DescriptionThe private papers of Léon Arendt (1848-1924), director of Political Affairs in the Belgian Foreign Office from 1896 to 1912, offer a unique insider’s view on an often little-studied aspect: the
in-house teaching of international law. For centuries, the practice of international relations had no strong connection with the formal obtention of a university degree. Legal advice was often sought externally At the turn of the twentieth century, due to King Leopold II’s involvement, Belgian universities offered more specialised courses. Léon Arendt ,doctor of law and of political and administrative science, entered the ministry in 1870. His 175 page-long handwritten course on the law of nations (“Droit des gens”) was divided into two parts (“Political relations between states”, 64 p. – “Conflicts between Nations”, 103 p.), counting each five chapters. Arendt tailored the conceptual analysis to the essential definitions, contrasts and exceptions, amply illustrated by examples. He did not exclude that natural law would continue to be of high importance.I will analyse two aspects: First, permanent neutrality, Belgium’s legal regime from 1830 to 1919, which Arendt saw as a ‘restriction considérable de la souveraineté’. Second, peaceful dispute settlement, in the wake of 1899, allows to confront his analysis with the de lege ferenda normative statements of Descamps, who actively pleaded for the transformation of the concept of neutrality through the imposition of mandatory arbitration.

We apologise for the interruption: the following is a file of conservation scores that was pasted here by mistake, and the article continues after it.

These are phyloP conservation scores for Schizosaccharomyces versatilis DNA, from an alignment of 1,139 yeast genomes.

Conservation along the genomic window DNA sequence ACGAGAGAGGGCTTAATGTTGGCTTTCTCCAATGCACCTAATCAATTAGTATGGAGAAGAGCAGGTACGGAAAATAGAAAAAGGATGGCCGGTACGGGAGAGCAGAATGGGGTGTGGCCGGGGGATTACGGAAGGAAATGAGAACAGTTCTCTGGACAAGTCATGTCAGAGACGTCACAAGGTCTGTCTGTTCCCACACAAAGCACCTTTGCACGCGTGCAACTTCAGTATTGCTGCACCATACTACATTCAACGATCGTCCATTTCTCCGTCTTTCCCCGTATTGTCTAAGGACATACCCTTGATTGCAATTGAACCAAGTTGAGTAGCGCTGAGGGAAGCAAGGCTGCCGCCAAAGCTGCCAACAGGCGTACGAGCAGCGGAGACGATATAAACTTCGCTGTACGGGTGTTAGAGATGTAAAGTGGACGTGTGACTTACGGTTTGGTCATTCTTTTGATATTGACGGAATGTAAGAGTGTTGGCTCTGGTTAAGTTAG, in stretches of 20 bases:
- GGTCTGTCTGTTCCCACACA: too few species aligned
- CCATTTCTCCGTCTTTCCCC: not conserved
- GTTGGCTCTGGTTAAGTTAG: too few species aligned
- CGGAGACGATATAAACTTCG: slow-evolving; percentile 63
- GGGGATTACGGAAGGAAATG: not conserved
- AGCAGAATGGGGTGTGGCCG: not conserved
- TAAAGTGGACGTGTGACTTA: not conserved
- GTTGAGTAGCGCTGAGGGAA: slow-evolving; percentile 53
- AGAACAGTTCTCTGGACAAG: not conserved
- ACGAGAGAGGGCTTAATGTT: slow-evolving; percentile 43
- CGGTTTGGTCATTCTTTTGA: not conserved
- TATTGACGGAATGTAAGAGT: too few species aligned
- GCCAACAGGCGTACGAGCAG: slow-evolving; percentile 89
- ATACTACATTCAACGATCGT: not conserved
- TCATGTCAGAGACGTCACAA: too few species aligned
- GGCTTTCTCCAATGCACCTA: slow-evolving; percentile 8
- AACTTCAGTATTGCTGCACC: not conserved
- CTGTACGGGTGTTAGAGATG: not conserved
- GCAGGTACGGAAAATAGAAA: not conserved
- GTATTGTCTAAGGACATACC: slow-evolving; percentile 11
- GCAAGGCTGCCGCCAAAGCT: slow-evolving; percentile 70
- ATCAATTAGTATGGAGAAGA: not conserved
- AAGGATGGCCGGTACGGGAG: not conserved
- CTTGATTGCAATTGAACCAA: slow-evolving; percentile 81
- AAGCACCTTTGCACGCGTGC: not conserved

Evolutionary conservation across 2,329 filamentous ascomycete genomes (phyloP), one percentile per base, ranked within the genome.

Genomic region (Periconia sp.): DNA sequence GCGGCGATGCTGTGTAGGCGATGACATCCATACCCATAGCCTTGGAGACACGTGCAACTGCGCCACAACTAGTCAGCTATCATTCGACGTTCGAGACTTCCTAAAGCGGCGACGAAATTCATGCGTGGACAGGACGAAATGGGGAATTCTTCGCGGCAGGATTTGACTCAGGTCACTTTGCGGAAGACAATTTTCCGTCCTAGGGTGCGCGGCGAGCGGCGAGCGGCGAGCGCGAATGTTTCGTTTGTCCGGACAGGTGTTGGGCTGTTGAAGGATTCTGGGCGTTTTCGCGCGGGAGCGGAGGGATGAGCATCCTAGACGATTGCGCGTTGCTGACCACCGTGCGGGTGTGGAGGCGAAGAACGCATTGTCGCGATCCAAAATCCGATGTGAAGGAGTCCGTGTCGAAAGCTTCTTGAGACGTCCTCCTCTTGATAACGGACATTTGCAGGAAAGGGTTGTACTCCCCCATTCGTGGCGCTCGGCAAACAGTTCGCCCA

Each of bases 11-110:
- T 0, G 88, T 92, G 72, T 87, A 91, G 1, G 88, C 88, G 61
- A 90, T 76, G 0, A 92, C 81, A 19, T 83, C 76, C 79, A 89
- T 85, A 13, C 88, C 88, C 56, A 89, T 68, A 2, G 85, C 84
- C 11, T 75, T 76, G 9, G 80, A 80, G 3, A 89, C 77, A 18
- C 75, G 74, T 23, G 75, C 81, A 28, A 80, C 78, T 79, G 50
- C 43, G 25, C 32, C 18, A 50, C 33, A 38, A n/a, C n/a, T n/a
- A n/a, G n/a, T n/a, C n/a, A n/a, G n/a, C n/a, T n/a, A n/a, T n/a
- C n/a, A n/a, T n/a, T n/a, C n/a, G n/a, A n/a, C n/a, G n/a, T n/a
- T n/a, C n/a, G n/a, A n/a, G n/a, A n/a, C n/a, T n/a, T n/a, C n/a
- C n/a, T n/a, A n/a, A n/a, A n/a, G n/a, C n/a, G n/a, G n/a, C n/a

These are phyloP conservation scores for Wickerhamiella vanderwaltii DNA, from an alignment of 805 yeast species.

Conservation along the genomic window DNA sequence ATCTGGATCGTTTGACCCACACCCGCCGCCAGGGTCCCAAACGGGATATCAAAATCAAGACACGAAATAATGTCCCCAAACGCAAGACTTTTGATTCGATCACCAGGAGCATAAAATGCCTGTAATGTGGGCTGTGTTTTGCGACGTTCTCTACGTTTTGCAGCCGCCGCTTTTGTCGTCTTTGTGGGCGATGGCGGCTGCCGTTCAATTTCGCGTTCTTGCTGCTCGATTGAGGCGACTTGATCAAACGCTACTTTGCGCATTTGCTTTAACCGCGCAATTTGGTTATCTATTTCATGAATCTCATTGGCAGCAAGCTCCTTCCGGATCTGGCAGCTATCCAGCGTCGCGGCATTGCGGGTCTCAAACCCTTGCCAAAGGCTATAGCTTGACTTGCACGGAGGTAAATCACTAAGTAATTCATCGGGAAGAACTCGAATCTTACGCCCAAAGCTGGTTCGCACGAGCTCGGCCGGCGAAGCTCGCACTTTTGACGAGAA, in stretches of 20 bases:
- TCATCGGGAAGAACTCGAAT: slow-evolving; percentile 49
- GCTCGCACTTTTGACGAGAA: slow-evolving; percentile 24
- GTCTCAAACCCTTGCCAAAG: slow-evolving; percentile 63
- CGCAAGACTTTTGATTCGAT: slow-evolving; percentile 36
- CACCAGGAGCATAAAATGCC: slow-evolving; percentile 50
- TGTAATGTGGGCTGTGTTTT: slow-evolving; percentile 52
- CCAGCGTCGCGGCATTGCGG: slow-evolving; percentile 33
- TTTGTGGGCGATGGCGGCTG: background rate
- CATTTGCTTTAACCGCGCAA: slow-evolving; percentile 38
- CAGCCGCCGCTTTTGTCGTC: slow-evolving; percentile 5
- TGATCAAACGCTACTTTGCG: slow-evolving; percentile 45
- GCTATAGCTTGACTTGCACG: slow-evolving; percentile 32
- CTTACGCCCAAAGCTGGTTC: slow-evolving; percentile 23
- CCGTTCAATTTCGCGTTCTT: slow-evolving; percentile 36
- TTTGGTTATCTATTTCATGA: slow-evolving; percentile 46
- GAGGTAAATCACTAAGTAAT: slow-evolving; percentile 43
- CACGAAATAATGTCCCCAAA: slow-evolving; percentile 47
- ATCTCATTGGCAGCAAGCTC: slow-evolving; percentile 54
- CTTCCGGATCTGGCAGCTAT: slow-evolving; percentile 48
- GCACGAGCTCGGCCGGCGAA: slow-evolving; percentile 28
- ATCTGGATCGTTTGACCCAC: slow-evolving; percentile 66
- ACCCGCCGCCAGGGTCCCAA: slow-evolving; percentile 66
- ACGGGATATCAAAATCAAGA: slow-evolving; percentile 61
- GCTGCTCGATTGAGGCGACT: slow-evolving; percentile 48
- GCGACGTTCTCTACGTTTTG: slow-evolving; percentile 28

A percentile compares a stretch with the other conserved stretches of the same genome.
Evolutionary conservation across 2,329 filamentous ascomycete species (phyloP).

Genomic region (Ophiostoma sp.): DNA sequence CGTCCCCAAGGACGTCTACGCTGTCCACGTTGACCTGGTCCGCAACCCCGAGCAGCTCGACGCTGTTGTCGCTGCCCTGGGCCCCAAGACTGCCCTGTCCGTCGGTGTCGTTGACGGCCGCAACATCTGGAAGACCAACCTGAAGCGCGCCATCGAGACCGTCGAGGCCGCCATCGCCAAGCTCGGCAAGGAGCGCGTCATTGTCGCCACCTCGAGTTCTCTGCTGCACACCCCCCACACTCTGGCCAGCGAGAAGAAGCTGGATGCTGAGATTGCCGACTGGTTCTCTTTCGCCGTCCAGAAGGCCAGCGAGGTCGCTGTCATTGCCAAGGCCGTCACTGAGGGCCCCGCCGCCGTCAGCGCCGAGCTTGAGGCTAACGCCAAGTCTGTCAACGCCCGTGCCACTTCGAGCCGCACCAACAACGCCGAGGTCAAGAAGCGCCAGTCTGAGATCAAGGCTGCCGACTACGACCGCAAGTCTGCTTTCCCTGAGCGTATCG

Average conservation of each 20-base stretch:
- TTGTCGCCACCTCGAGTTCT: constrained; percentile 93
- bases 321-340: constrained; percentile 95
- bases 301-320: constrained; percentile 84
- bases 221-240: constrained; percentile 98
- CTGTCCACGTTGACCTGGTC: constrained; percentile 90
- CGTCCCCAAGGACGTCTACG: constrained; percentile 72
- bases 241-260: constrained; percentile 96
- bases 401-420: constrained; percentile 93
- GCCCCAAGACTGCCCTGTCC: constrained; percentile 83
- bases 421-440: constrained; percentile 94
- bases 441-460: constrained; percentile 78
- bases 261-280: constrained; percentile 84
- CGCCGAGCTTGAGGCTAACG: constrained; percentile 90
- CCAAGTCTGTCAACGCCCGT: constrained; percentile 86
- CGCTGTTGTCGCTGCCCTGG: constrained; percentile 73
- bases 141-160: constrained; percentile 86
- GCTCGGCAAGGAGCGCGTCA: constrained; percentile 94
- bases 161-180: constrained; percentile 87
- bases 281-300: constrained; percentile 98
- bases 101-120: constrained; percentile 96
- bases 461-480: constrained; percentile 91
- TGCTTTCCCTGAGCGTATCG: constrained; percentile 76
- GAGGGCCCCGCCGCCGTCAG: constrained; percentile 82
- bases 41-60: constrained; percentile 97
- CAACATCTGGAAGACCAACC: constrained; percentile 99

|Period||16 Sep 2021|
|Event title||Law(s) and International relations: actors, institutions and comparative legislations|
|Degree of Recognition||International|
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